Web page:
perhaps their souls or relationship with their faith.  I know that in your
mind you have their best interests at heart and are concerned about what people
will say.  I’m sure you question the idea of grandchildren.  I get
that you are confused and lost because you have no idea what it means to be
gay.  You have watched too many news stories, read too many articles, and
have held too many prejudices to try to be content with your child’s
gayness.  I know that you are hurt, upset, worried, afraid, and
confused.  I also know that you 
love your child
and that one day the love for your child will strengthen you to see past their
sexuality.  When that day comes your relationship with your child will be
hindered because of the negativity you spoke.  Don’t speak rashly, think
before you speak!  Think of the courage it takes for them to live their
truth.  Think of the worry, the guilt, and the fear that your son has had
to overcome as he tries to figure out if you will still love him.  Imagine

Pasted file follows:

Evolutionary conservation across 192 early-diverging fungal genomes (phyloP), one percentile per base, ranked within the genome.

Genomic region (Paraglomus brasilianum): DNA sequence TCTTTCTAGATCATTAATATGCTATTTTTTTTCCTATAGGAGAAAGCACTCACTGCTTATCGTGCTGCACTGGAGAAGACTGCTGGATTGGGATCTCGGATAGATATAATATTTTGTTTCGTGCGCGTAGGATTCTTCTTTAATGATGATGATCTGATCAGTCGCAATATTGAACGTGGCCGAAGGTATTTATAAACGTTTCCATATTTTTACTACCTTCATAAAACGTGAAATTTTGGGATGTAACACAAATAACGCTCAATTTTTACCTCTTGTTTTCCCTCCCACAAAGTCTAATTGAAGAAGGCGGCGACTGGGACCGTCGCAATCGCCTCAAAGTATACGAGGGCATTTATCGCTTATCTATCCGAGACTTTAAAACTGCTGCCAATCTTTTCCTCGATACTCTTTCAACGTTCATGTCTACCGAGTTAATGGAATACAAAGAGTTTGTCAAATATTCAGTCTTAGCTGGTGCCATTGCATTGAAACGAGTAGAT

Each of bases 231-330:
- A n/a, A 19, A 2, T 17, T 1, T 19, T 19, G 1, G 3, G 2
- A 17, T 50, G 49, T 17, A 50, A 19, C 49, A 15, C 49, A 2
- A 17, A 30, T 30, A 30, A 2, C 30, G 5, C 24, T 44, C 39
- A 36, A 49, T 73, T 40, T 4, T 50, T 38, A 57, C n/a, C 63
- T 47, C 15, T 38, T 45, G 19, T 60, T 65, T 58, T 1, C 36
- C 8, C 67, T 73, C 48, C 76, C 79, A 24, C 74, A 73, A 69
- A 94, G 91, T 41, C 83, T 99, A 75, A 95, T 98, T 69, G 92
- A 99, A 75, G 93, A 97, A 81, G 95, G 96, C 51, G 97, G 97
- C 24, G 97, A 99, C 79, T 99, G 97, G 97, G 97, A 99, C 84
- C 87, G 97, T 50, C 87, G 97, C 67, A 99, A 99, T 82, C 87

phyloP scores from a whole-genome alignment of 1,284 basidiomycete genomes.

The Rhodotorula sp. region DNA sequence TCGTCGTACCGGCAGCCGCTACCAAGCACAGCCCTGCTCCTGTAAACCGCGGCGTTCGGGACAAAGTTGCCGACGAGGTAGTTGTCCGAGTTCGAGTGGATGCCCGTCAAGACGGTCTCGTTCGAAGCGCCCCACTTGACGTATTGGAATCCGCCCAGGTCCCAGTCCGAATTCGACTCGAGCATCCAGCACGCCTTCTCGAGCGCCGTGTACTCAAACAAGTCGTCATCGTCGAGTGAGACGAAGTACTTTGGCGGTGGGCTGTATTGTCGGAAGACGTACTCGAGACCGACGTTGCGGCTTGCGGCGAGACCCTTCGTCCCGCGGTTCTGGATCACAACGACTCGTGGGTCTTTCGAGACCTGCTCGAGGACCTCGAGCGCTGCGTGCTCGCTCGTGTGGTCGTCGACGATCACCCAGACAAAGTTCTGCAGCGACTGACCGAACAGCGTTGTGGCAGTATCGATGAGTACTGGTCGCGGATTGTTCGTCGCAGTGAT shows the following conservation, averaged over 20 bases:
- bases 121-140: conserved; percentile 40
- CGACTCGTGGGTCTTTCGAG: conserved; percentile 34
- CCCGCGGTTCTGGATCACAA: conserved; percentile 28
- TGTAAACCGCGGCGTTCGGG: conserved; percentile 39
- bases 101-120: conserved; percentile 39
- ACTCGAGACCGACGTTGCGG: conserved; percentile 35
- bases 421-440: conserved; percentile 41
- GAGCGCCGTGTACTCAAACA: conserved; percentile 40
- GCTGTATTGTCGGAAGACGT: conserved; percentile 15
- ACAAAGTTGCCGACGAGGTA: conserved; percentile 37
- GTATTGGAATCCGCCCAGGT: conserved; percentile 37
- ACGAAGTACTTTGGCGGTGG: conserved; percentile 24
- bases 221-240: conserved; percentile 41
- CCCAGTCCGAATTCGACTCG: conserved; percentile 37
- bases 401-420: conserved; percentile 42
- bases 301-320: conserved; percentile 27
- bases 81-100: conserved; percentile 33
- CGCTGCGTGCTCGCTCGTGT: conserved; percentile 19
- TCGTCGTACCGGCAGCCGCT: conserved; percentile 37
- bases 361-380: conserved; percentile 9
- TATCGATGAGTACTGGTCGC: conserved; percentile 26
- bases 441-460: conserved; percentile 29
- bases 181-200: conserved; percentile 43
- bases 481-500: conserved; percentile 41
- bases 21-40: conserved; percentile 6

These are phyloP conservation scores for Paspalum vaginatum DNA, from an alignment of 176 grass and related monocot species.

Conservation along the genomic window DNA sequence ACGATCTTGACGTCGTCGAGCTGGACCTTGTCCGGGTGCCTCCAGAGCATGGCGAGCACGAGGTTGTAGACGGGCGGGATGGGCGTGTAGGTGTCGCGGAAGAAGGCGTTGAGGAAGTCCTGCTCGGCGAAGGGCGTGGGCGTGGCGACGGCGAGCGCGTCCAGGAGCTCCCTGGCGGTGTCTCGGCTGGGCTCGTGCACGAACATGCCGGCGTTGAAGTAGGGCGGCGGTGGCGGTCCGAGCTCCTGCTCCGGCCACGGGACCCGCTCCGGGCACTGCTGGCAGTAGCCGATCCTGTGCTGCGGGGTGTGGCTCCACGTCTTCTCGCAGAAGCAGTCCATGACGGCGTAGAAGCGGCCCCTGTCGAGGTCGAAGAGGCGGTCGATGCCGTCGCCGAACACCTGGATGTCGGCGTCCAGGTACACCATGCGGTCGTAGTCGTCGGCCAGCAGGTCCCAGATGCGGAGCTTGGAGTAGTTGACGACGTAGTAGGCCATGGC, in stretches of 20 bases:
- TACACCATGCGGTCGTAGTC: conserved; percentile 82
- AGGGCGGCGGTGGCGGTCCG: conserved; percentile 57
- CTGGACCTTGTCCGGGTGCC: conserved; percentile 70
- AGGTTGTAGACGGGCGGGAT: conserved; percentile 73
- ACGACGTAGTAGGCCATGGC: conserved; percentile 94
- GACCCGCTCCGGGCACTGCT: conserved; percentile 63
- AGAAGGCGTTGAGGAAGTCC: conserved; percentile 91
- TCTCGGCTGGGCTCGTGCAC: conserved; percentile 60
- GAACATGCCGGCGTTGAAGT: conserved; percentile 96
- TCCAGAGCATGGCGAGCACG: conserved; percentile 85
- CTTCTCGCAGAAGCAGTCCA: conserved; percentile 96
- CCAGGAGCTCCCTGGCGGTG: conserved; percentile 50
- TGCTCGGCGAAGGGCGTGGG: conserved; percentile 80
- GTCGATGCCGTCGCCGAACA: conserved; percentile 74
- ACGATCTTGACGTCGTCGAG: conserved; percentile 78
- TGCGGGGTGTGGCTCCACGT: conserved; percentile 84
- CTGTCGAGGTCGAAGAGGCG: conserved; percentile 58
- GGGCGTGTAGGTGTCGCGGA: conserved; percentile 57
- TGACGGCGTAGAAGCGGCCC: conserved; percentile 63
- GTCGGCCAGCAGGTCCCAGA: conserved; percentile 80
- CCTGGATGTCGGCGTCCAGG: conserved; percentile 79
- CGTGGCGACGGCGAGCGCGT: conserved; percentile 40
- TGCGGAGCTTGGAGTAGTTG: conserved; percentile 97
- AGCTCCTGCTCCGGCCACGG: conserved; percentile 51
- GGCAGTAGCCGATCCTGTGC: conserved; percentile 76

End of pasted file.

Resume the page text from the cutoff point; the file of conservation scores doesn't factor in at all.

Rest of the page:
the thoughts that he constantly endures as he wonders if he is allowed to come
to family functions and how he will be treated once there.  Close your
eyes and visualize him crying every night beating himself emotionally because
he doesn’t have the power to change who he is.  Picture him begging God to
change him.  See him trying to figure out why he is being punished. 
Think of how alone and afraid he is as he determines that the very people who
should love him unconditionally seemingly don’t.  Put yourself in his
shoes and think of how you would feel at his age having to tell your parents
the same thing.  Think, feel, and imagine your child’s pain, grief, and
worry.  It is pathetic that we live in a world that would rather see
someone sacrifice their own happiness so that others could feel better about

it is sad that some parents have expressed more hate to their children than a
stranger ever could.  If you have already talked crazy to your child
please remember exactly what you said.  Not what you intended or meant-
REMEMBER WHAT YOU SAID.  Remember how you said it.  Remember the
moment you said it.  Unless it was positive, unless in substance it